6. The contention on behalf of the petitioner is that the landlord having obtained a licence, the essential requisite for the purpose of carrying on a flour mill business has complied with the provisions of the Act. In this connection reliance is placed upon the decision of this Court in Azhnuddin Sahib v. Rangaswami Pillai : (1958)2MLJ389 . In that case the landlord wanted the premises in order that he might trade in mill cloth in Salem. The landlord had obtained a licence for that purpose from the appropriate authorities. The learned Judge Balakrishna Ayyar, J., referred to the decisions in Kesavan Nair v. Babu Naidu (1954) 2 M.L.J. 149 Nalaraja Asari v. Balasubramaniam : (1957)2MLJ492 , and Venkataswami & Sons v. Virabadraswami (1955) An. W.R. 695 and held that the landlord can be said to be carrying on business under the terms of the Act so as to be able to evict the tenant.
7. In Krishna Iyer v. Karur Vysia Bank (1959) 2 M.L.J. 315 Subrahmanyam, J., referred to the decision of Balakrishna Ayyar, J.,in Azimudeen Sahib v. Rangaswaml Pillai (1955) An.W.R. 695 and observed that that case marks the limit to which the law can go to enable the landlord to evict a tenant on the ground of requiring the premises for carrying on his own business. The facts of the case decided by Subrahmanyam, J., only show that the landlord wanted the premises to start a coffee hotel business he not having any subsisting business on the date of the application, but having previously done business and stopped it for sometime for domestic reasons.
8. It is not possible to deduce any principle from the decisions referred to above which can afford a sure guidance for the proper interpretation of the word 'carrying on business' occurring in Section 7(3)(iii) of the Rent Control Act. As observed by Viswanatha Sastri, J., in Venkataswami & Sons v. Virabadraswami (1955) A.W.R. 695 there is no yardstick by which the Court can measure the range of activities necessary to constitute the carrying on of a business. There are certainly stages in the activities of business and several steps have got to be taken even before a business is actually commenced. In the case decided in Kesavan Nair v. Babu JVaidu (1954) 2 M.L.J. 149 it was found that the landlord had invested large sums of money in purchasing machinery erecting buildings in the course of commencing a business and the only impediment was to obtain licence which could not be got until the tenant in hutment opposite to the factory premises could be evicted. The learned Judge Ramaswami, J., therefore, held rightly if I may say so-with respect, that the landlord had satisfied the requirements of carrying on business when so much had been done by him in furtherance of the activities of the business.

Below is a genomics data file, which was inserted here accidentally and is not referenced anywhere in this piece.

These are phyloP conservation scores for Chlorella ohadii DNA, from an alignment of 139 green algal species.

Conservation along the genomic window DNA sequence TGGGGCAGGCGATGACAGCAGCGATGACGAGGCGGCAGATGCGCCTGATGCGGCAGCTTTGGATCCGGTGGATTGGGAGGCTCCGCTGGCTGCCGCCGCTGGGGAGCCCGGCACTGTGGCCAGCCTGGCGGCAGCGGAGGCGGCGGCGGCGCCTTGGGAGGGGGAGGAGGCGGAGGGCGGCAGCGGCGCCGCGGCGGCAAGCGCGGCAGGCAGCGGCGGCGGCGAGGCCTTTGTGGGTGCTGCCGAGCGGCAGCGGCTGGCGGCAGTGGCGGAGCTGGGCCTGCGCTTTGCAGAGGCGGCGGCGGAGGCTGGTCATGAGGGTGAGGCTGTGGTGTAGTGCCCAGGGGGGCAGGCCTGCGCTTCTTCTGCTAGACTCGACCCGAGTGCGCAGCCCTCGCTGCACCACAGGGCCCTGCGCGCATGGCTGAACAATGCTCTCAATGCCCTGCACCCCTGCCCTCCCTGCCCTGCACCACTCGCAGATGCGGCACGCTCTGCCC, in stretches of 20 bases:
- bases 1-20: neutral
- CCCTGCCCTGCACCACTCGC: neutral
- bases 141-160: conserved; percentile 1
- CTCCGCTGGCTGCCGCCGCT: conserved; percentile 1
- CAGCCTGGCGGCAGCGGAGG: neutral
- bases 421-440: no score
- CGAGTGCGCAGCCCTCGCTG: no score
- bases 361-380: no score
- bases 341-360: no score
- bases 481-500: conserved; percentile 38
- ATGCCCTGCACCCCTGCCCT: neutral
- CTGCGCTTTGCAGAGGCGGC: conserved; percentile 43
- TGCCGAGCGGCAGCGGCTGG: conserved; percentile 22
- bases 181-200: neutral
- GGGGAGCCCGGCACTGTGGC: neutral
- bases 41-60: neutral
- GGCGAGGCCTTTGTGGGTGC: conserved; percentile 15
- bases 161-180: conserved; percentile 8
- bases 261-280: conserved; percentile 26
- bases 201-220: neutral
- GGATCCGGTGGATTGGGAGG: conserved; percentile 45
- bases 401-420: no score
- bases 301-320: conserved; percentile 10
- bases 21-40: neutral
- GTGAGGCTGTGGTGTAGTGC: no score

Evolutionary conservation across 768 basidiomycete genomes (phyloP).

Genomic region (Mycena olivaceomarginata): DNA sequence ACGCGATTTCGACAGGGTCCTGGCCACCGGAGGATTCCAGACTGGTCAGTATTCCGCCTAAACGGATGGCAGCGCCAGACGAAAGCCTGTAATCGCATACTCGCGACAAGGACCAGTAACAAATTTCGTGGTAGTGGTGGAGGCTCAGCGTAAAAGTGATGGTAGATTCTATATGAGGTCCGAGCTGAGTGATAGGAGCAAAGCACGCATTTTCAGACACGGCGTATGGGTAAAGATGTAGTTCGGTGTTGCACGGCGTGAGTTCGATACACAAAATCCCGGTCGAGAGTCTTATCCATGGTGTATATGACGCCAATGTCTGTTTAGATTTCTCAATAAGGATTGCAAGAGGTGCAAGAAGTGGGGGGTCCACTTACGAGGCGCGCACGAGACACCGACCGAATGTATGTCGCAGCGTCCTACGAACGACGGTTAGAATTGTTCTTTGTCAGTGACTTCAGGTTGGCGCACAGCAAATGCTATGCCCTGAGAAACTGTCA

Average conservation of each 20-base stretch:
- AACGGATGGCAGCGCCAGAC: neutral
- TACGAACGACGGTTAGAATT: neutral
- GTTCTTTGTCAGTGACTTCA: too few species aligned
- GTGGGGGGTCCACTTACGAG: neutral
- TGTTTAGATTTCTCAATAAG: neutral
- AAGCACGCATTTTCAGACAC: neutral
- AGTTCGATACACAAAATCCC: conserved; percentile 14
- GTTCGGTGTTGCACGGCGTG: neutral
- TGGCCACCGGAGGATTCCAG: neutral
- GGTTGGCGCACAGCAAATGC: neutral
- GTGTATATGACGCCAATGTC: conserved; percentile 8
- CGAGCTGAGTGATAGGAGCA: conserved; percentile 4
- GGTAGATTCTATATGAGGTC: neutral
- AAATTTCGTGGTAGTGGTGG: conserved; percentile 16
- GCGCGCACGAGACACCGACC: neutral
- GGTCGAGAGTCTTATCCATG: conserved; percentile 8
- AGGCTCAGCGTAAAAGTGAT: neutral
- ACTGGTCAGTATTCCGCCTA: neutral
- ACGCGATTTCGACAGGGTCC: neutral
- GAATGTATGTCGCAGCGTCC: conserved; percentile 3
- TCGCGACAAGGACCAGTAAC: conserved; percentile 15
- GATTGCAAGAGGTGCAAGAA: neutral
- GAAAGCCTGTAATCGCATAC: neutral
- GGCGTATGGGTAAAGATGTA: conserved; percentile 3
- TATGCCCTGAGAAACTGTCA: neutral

9. What constitutes 'carrying on business' is essentially a question of fact or a mixed question of fact and law. Each case will have to be decided on its own facts and no general propositions of law can be evolvedas to what constitutes 'carrying on business'. I am also of opinion as expressed by Subrahmanyam, J., that the decision in Azimudeen Sahib v. Rangaswami Pillai : (1958)2MLJ389 really goes to the verge of the law.
10. I am of opinion that even construing the words 'carrying on business' most liberally in favour of any landlord it cannot be said that the mere fact that the landlord has obtained a licence to carry on a flour mill business from the Municipality can constitute in law the requisite for evicting the tenant. There is no evidence in this case that the landlord has purchased the requisite machinery or plant for erecting the flour mill or has done any other business activity necessary to start the venture. The mere obtaining of a licence will not entitle the landlord to come within the requirements of law to evict the tenant.
11. I agree with the Courts below that the landlord has failed to prove any ground for eviction. The Civil Revision Petition fails and is dismissed with costs.